NEW figures show patients visiting the A&E department at the Great Western Hospital face a lower than national average wait for treatment.

The figures, published by Hospital Episode Statistics, show the GWH – at 86 minutes – had a lower average waiting time than the national average, which stood at 122 minutes during August last year, with 95 per cent of patients departing A&E within three hours and 59 minutes of arrival.

And the GWH fared well compared to Oxford University Hospitals NHS Trust, whose patients faced an average wait of 175 minutes.

During August, the A&E department at GWH saw 9,786 patients and 1,701 of these were brought in by ambulance.

Of the total number of patients visiting the emergency department, 2.1 per cent left before being seen for treatment. Nationally, 2.8 per cent of the 1,500,951 patients left without being seen.

Leighton Day, deputy general manager for the unscheduled care directorate at GWH, said: “All patients who come into the emergency department are assessed by our triage team who will give them a time-driven colour coding based on clinical urgency to be seen by a doctor or nurse practitioner, from red or orange for those who need to be seen urgently through to green for minor injuries and blue for patients who could be treated elsewhere such as the walk-in centre on Carfax Street.

“One of the quality indicators we are measured against is the number of ED patients who leave the department without being seen. This should be less than five per cent.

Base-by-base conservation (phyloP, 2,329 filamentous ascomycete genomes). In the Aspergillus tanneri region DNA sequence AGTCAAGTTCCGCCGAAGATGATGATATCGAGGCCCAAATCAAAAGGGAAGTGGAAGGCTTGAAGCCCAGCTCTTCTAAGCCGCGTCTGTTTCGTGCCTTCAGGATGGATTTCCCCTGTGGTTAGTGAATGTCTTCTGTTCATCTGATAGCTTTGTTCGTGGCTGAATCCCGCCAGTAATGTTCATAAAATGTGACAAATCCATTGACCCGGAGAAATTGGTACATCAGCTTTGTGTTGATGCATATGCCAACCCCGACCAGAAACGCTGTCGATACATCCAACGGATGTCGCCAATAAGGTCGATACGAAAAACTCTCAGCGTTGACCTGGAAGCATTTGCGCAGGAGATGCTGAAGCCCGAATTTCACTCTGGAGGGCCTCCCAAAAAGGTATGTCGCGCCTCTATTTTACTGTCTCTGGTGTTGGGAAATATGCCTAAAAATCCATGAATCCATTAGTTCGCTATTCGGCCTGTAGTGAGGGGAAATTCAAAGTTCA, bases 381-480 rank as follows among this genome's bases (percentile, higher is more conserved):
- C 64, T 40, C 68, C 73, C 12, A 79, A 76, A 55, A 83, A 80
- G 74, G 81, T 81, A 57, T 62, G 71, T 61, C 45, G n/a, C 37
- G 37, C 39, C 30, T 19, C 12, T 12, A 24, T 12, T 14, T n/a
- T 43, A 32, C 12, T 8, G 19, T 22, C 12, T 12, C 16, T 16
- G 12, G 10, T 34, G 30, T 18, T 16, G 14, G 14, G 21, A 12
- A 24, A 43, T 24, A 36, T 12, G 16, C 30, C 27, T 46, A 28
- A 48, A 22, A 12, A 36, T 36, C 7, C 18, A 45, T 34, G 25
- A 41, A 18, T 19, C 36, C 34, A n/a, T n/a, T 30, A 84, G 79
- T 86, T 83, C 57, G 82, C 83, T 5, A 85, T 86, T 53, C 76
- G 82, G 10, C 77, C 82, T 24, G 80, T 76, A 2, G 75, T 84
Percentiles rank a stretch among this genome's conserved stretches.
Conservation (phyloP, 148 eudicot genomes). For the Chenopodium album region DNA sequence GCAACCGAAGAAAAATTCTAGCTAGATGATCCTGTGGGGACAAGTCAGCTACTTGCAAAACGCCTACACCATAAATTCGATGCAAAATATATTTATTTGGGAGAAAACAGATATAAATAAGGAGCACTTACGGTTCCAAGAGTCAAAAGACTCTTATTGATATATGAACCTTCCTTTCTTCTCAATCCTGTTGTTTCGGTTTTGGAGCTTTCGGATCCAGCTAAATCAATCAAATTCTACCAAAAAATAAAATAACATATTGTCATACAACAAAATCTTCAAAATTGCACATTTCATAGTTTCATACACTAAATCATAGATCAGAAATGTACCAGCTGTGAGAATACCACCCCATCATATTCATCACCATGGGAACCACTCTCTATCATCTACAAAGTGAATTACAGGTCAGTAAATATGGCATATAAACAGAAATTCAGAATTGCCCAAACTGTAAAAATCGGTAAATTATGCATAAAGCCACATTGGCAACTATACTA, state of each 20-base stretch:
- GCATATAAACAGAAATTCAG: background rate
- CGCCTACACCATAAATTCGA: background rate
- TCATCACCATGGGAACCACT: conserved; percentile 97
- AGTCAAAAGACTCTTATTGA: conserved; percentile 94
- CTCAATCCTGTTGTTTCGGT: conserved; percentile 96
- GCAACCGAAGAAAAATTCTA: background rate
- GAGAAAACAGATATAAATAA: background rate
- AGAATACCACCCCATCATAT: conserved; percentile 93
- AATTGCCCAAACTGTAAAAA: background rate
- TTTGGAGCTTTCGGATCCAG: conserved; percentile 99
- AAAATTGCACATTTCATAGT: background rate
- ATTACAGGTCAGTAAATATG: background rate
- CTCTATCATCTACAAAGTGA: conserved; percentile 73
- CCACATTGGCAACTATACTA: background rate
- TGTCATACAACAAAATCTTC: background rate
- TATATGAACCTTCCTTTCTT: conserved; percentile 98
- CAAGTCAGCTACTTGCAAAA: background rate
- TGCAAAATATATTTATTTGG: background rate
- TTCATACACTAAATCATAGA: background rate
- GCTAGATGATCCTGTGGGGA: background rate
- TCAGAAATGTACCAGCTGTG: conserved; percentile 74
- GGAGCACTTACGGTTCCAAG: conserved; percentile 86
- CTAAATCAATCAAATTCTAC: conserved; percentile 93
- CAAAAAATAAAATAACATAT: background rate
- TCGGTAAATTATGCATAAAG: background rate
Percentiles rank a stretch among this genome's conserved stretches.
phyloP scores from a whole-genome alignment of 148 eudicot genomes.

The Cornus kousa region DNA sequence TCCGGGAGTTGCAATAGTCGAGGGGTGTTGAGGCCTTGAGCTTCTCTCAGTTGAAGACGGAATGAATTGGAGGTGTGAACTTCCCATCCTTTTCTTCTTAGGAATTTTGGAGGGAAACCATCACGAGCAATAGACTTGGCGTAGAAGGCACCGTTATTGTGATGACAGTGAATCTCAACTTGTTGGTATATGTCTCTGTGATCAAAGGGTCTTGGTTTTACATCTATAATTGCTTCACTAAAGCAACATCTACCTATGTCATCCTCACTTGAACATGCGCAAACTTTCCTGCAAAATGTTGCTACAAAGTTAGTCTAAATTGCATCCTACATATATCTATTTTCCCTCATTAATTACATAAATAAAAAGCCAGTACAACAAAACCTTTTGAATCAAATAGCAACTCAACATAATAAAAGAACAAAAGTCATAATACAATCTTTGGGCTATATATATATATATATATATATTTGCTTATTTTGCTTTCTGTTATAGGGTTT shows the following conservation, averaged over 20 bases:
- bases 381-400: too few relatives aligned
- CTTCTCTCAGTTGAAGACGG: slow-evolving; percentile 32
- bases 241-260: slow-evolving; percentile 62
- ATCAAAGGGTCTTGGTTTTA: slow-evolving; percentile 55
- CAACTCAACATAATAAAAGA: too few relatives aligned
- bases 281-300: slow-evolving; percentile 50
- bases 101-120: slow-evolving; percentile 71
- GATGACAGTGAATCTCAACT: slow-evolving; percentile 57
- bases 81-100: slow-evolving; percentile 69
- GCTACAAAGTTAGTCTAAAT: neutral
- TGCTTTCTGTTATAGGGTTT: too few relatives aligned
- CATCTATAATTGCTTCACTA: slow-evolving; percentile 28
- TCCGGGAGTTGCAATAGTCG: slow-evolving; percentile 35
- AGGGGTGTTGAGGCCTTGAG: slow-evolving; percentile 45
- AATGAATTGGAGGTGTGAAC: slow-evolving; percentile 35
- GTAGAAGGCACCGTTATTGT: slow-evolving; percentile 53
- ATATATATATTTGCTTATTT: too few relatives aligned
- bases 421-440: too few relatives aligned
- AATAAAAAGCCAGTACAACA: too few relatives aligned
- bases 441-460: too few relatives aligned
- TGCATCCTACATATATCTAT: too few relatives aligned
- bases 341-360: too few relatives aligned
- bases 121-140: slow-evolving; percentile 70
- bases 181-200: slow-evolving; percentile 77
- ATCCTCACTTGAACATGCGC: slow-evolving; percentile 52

“In August 2012 we were well within that target with just under two per cent of the total patients leaving without treatment.

“When patients leave without treatment it can be because it’s more appropriate for them to receive care elsewhere.

“This is why we actively promote Choose Well messages encouraging people to think twice before attending the emergency department.

“Some patients will also choose to leave because they do not want to wait for treatment.

“Whilst our waiting times are below the national average, we are seeing more patients every year; in the last year over 72,000 patients attended the emergency department, which is more than 200 patients per day, so it is really important that people choose well so they are receiving the right treatment in the right place.

“We can then ensure that patients who need to be treated in ED are being treated as quickly as possible.”